with Stephen Hammond
Tip #51 — ACCOMMODATION EXAMPLES - part three
When the Supreme Court of Canada states that an employer must make accommodations towards an employee short of "undue hardship," they want workplaces to find a way to employ and offer services to people who don't fit the same mold as everyone else. While there are many tribunal cases with rulings of employers not making appropriate accommodations, there are still many where they have tried their best, but aren't expected to go any further. Lately, there have been some cases often referred to as "hybrid" accommodations, in which both the employer and the employee are expected to do their bit to find an appropriate accommodation.
Here are examples where the employer is able to prove undue hardship - where the employer did not have to make an accommodation even though it meant discriminating against the employee.
Darshan Singh Pannu worked for the pulp mill Skeena Cellulose in British Columbia. As a recaust operator, he worked in the part of the mill where poisonous gases are piped in to burn off in 2,000 degree recaust kilns. In the event of a gas leak, he was responsible for wearing a mask - a self-contained breathing apparatus - to protect him while doing an emergency shut down of the recaust area equipment while others evacuate. However, as a Sikh who wears a beard and does not cut his hair as part of his faith, Pannu was unable to create a tight seal to his face as required by the Workers' Compensation Board. The human rights adjudicator found that in the event of an emergency, Pannu would be putting not only himself at risk, but others in the mill, and as such, that created an undue hardship for Skeena to accommodate Pannu in that particular job. Hence, they were allowed to discriminate against him based on his religion, for the purposes of this job.
Sidney MacEachern worked as a stationary engineer in the boiler plant at St. Francis Xavier University in Antigonish, Nova Scotia before joining the World Wide Church of God. His need for strict observance of their Sabbath from sundown Friday to sundown Saturday, along with eight holy days in the spring and fall, greatly conflicted with his twelve-hour rotating shifts. The adjudicator went through most of the Supreme Court of Canada's factors to determine if accommodation was possible, such as cost, safety, morale, etc. In the end, the adjudicator concluded that accommodating MacEachern would have been an undue hardship on the university. A key factor in this case was the small size of the university, where having to take on another engineer's salary would have caused undue hardship. A larger university may have ended up with a different result.
Karen Harris was a student at Victoria's Camosun College's criminology program. She and the college agreed that she had developed multiple chemical and environmental sensitivities that prevented her from attending certain classrooms. Harris was able to work out agreements to sit near the window for some classes, and to tape others, or have people take notes for her. However, three courses needed class participation and some kind of activity on the part of the student. With one course in particular, Psychology 154/Interpersonal Relations, the stated objectives of class included experiential learning that could be achieved only through group classroom participation. The adjudicator found that the college could not have reasonably accommodated Harris's desire to tape the class without creating undue hardship.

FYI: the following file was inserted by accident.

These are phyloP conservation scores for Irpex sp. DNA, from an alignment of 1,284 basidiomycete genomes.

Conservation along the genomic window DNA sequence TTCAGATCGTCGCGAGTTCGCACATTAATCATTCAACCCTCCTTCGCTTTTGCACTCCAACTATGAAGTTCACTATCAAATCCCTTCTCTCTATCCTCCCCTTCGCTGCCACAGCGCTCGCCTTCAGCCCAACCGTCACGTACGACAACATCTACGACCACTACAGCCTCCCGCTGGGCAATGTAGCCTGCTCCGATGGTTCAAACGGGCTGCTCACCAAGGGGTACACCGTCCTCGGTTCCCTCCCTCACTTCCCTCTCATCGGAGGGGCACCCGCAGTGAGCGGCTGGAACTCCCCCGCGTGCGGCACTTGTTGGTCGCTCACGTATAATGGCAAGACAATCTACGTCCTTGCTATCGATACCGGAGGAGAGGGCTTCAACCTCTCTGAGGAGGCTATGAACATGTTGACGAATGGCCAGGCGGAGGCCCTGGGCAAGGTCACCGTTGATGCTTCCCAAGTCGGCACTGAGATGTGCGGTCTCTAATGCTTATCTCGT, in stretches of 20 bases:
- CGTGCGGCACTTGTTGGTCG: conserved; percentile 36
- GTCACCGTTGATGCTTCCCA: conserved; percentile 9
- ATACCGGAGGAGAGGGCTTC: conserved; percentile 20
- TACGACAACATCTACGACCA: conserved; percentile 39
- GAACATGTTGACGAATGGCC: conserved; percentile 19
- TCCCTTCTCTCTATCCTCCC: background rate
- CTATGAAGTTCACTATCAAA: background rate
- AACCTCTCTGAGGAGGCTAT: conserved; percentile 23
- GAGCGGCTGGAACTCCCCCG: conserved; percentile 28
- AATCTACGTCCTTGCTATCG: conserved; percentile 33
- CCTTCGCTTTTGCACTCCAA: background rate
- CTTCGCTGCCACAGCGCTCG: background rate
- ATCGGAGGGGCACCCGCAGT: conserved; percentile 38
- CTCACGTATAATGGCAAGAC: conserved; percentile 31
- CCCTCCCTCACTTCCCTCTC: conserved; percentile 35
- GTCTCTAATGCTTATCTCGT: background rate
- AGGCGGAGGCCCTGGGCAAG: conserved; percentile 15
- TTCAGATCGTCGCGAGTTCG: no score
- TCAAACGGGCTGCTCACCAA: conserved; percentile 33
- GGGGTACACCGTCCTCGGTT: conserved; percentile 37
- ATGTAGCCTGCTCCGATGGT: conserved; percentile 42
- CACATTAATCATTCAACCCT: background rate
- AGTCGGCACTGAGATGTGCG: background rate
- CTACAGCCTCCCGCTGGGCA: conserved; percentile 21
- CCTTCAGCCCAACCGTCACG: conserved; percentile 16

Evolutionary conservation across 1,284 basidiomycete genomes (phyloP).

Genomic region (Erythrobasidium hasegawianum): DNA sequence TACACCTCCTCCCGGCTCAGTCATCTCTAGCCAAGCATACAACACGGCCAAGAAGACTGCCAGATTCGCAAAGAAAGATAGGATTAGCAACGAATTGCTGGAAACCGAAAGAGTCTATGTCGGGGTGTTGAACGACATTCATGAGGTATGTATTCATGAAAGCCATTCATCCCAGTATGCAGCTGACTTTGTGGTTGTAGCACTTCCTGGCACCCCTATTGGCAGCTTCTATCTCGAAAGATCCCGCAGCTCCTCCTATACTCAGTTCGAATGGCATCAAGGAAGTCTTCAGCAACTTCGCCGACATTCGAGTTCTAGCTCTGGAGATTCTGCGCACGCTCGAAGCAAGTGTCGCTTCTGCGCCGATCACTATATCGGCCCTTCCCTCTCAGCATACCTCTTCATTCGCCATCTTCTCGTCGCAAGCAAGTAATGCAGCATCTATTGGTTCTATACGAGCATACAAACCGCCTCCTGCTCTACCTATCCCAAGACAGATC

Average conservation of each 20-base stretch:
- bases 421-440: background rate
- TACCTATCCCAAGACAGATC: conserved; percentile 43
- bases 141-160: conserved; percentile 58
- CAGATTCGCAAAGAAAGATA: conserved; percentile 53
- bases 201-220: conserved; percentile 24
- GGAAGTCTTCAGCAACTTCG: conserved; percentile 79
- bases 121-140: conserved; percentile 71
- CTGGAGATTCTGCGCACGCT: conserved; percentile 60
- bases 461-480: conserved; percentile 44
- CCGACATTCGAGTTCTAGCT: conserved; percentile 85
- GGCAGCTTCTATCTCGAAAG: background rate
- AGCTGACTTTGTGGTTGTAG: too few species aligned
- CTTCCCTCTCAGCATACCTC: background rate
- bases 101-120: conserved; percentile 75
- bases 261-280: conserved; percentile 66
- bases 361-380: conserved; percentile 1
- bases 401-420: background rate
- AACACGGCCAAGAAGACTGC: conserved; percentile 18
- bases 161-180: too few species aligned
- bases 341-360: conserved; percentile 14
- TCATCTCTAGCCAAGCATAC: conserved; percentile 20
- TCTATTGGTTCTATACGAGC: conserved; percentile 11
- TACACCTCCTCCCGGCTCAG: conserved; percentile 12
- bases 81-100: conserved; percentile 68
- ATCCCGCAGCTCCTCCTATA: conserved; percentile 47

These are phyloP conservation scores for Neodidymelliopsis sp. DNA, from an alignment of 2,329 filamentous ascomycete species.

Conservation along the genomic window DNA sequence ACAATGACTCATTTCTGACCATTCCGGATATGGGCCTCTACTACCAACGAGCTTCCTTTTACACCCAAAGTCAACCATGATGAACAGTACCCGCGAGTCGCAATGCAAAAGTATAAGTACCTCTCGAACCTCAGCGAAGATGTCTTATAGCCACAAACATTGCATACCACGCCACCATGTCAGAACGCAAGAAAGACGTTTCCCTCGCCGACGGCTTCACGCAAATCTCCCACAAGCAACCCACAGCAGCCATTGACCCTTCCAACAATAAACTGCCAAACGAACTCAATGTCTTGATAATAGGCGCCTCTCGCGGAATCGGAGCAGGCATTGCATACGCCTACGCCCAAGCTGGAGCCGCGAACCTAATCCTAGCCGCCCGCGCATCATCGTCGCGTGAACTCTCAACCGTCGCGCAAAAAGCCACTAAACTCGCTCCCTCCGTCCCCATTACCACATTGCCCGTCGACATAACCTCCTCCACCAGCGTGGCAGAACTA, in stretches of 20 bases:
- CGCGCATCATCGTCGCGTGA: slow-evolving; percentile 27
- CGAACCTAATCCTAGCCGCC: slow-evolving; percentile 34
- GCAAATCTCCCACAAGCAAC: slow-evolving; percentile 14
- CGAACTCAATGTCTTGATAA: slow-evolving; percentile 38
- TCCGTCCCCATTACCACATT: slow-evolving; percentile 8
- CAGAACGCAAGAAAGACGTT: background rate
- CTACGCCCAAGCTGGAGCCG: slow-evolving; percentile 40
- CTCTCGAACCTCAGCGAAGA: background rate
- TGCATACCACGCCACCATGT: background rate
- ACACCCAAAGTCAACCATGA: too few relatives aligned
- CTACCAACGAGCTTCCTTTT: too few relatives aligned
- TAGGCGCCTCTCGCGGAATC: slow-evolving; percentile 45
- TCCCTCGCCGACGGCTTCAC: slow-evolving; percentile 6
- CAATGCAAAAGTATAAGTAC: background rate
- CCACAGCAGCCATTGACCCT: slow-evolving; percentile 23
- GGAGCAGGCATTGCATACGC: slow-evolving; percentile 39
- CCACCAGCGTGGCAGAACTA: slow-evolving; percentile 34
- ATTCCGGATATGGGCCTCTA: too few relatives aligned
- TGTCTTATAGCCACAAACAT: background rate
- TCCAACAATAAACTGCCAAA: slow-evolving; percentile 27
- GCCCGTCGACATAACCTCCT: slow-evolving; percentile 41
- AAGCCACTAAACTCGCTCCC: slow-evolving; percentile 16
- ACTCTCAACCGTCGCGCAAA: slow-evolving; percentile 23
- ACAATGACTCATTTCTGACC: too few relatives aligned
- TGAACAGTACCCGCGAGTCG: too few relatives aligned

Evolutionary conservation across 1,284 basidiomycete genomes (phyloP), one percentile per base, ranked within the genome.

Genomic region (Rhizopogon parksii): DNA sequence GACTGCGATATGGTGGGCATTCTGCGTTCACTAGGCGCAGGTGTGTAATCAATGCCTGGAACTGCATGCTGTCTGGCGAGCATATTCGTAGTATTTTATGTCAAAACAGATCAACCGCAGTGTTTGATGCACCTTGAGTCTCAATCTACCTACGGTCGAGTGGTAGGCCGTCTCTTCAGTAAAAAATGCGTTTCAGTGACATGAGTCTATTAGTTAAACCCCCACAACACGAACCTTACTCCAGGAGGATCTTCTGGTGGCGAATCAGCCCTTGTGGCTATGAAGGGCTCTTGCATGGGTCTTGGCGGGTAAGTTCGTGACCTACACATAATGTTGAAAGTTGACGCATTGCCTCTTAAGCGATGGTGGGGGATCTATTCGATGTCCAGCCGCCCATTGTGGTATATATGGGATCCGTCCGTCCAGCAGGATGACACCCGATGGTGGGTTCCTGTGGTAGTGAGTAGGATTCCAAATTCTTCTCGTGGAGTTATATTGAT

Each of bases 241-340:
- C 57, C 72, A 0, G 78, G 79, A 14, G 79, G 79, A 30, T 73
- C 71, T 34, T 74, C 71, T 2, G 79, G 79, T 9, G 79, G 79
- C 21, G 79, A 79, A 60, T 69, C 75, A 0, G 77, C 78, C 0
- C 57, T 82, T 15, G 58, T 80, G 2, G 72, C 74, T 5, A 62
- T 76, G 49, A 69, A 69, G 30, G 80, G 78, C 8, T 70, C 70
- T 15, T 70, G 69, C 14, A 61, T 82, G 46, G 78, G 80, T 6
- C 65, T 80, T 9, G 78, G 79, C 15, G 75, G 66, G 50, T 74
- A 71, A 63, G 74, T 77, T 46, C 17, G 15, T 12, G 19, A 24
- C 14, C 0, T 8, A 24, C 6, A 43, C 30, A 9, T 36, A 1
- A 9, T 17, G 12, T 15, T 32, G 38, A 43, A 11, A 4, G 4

1) Consider your legitimate needs - if you need certain requirements for your workplace sometimes you'll have to discriminate...even based on human rights. If you can justify it as a legitimate job requirement, you are in a better position. This "legitimate" job requirement is often referred to as a bona fide occupational requirement (BFOR). But keep in mind it has to be legit. If your rule lacks merit and someone challenges it, the jig is up.
2) Don't worry about extremes - sometimes someone will say, "Well, if we allow Susan to have her Sabbath off, then everyone will want to join her faith." Don't worry as that will never happen. If someone suddenly asks for what seems like an impossible request, don't feel threatened - even though the employer has to go a long way to make accommodations. Always listen to the need for an accommodation and be open to suggestions, but don't think that just because a human rights accommodation is requested, that it must be given. Use common sense and ask for advice.
3) Consider the risks - sometimes accommodations come into conflict with policies of risk reduction or insurance plans. Once again, seek advice, but understand that a person may be willing to take some risk, when no others are at risk (e.g. Not wearing a motorcycle helmet for Sikhs). But when that risk is too great to them (a helmet in a very risky workplace) then your insurance company won't allow that. If these come into conflict, someone at another level of the company (usually) will make that determination.
This is TIP #51 of 52 WEEKLY TIPS for managers and supervisors.
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